Backbone Fast is used to recover from an indirect link failure. What does that mean? Let me show you an example of an indirect link failure and how spanning-tree deals with it:
Take a look at the picture above. SW1 is the root bridge, and the fa0/16 interface on SW3 has been blocked. Suddenly, the link between SW1 and SW2 fails. From SW3’s perspective, this is an indirect link failure.
This is what will happen:
- SW2 will immediately detect this link failure since it’s directly connected. Since it doesn’t receive any BPDUs from the root anymore, it assumes it is now the new root bridge and will send BPDUs toward SW3, claiming to be the new root.
- SW3 will receive these BPDUs from SW2, but it will realize that this new BPDU is inferior compared to the old one it has currently stored on its fa0/16 interface and will ignore this new BPDU. When a switch receives an inferior BPDU, it means that the neighbor switch has lost its connection to the root bridge.
- After 20 seconds (default timer), the max-age timer will expire for the old BPDU on the fa0/16 interface of SW3. The interface will go from blocking to the listening state and will send BPDUs towards SW2.
- SW2 will receive this BPDU from SW3 and discovers that he isn’t the root bridge. It won’t send BPDUs anymore towards SW3.
- The fa0/16 interface on SW3 will continue from the listening state (15 seconds) to the learning state (15 seconds) and end up in the forwarding state.
Connectivity is now restored, but it took 20 seconds for the max-age timer to expire, 15 seconds for the listening state, and another 15 seconds for the learning state before we go to the forwarding state. That’s a total of 50 seconds of downtime. Let’s take a look at this situation on our switches. I will enable a debug:
SW2#debug spanning-tree events Spanning Tree event debugging is on
SW3#debug spanning-tree events Spanning Tree event debugging is on
And let’s shut down the interface to simulate an indirect link failure:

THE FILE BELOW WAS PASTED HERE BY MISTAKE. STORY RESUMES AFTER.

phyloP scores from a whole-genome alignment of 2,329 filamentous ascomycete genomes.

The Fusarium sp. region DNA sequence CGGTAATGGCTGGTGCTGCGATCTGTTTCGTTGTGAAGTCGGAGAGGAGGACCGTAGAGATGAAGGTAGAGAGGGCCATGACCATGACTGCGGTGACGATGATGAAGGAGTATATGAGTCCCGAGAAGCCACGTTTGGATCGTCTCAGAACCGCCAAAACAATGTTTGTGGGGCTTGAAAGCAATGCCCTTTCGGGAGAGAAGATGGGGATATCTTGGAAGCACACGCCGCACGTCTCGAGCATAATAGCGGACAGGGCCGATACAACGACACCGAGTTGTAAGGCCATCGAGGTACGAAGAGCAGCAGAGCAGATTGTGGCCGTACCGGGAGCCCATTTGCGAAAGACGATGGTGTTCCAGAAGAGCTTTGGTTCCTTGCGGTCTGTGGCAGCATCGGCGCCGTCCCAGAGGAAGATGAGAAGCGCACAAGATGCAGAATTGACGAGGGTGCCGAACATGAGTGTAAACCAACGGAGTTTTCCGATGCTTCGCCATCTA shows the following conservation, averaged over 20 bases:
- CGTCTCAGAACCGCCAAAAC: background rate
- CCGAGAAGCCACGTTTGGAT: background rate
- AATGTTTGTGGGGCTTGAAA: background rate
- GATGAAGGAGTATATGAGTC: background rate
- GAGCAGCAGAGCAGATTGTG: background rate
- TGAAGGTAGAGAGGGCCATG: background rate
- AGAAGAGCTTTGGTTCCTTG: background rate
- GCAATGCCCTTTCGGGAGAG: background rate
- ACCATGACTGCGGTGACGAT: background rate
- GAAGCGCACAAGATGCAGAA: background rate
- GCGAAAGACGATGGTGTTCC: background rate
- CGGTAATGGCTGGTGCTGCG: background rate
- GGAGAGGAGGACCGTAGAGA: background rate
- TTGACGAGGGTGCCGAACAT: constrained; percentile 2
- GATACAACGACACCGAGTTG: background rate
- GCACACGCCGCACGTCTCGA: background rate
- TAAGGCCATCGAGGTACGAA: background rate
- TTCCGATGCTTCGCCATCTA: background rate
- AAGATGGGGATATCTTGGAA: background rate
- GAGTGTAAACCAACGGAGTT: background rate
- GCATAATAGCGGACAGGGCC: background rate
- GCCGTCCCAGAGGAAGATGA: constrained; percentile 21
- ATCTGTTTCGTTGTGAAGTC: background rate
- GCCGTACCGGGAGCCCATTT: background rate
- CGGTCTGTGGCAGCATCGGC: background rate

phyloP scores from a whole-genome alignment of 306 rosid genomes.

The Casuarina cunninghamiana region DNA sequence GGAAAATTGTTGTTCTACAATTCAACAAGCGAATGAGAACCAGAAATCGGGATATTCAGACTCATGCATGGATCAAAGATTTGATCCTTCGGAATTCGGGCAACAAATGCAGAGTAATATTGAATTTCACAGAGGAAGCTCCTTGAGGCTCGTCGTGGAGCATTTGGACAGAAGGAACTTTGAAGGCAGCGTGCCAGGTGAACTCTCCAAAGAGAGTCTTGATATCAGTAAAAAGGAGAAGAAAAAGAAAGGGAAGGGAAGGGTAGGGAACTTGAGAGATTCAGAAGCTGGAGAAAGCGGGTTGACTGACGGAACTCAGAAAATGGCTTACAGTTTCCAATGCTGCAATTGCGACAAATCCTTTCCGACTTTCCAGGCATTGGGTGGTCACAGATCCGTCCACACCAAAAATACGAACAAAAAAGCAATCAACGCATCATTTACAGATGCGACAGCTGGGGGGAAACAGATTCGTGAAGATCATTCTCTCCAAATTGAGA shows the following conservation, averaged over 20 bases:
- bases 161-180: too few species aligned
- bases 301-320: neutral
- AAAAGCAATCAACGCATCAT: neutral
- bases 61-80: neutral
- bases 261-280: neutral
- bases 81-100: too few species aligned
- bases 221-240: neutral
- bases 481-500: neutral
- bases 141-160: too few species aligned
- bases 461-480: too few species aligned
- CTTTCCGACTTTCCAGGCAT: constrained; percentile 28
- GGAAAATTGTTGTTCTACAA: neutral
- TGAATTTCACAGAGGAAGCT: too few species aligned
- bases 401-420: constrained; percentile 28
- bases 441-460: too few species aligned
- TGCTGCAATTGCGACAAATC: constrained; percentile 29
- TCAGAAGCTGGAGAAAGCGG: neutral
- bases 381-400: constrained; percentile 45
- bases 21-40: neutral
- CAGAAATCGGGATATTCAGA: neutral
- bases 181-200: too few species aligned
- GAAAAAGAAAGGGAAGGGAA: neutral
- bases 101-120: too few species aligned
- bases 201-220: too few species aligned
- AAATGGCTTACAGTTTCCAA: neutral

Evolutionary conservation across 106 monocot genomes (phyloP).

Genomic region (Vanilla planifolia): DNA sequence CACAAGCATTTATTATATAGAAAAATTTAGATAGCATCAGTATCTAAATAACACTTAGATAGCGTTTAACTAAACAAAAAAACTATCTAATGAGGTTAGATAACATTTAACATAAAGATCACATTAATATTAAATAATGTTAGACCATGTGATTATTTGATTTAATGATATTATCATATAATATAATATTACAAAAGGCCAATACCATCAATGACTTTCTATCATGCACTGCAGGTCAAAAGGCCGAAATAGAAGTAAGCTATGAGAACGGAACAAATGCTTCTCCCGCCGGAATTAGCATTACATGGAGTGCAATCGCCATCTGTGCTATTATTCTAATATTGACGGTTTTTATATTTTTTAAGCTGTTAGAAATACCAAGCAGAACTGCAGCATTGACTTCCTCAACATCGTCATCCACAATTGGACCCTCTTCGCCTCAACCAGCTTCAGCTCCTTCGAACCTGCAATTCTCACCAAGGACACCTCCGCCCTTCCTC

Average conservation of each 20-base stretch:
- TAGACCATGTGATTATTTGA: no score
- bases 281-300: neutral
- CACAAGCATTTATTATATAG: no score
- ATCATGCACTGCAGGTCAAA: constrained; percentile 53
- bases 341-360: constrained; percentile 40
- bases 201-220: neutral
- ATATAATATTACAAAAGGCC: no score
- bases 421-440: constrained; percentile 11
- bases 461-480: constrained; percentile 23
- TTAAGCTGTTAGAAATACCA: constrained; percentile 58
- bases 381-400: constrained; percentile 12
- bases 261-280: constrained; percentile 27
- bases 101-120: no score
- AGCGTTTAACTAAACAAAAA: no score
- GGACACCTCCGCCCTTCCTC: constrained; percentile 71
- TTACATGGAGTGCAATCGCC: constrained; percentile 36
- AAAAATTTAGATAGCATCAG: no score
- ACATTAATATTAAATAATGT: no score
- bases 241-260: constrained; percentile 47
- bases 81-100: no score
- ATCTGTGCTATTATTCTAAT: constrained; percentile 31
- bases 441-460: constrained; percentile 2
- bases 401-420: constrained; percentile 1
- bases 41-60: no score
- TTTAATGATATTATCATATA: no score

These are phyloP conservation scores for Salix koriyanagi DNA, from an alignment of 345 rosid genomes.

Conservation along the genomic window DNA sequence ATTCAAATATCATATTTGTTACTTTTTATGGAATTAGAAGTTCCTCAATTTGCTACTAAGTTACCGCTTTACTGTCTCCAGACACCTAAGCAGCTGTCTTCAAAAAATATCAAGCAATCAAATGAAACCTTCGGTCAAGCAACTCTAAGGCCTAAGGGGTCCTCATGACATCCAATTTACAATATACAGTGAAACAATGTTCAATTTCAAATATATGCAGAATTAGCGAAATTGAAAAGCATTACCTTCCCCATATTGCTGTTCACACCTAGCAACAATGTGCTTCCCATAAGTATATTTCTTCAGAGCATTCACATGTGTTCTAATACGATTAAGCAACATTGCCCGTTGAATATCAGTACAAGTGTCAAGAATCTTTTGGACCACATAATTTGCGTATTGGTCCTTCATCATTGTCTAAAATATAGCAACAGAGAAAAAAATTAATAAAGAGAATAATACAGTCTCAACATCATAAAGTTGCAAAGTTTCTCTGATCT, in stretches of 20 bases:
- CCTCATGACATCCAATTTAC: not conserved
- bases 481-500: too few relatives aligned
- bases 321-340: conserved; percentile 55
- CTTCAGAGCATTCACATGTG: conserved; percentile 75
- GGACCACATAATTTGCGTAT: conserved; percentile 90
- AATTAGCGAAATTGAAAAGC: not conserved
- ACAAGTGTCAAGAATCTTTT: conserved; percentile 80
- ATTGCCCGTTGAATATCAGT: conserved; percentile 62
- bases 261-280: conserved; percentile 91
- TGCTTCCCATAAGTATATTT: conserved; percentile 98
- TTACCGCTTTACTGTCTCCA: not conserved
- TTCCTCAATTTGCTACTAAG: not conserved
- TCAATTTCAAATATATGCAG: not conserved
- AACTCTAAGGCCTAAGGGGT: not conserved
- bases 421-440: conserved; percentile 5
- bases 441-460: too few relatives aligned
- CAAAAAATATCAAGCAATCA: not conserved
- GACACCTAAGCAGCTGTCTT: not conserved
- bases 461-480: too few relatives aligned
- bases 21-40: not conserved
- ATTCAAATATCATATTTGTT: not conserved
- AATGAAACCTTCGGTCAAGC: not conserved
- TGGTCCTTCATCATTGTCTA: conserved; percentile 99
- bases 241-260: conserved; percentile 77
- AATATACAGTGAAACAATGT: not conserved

SW1(config)#interface fa0/14 SW1(config-if)#shutdown
SW2 believes it is the root bridge:
SW2# STP: VLAN0001 we are the spanning tree root
And SW3 receives the BPDU from SW2, who claims to be the root bridge:
SW3# STP: VLAN0001 heard root 8193-0019.569d.5700 on Fa0/16 SW3# STP: VLAN0001 Fa0/16 -> listening SW3# STP: VLAN0001 Fa0/16 -> learning SW3# STP: VLAN0001 Fa0/16 -> forwarding
After the max age timer expires (20 seconds) for the old BPDU from SW2, the fa0/16 interface on SW3 will go to the listening and learning state and end up in the forwarding state. A bit later, we see this:
SW2# STP: VLAN0001 heard root 4097-0011.bb0b.3600 on Fa0/16 SW2# STP: VLAN0001 new root is 4097, 0011.bb0b.3600 on port Fa0/16, cost 38
The identity crisis of SW2 comes to an end. It now hears the BPDUs from the root bridge through SW3 and understands that it’s not the root bridge.
Without backbone fast, spanning-tree will discard the inferior BPDUs that SW3 receives on its fa0/16 interface, and it will have to wait till the max age timer expires (20 seconds).
If we enable backbone fast, it will skip the max age timer, so we can save 20 seconds. Let’s restore that interface:
SW1(config)#interface fa0/14 SW1(config-if)#no shutdown
And we’ll enable backbone fast:
This is a global command. To see this in action, we’ll enable some more debugging: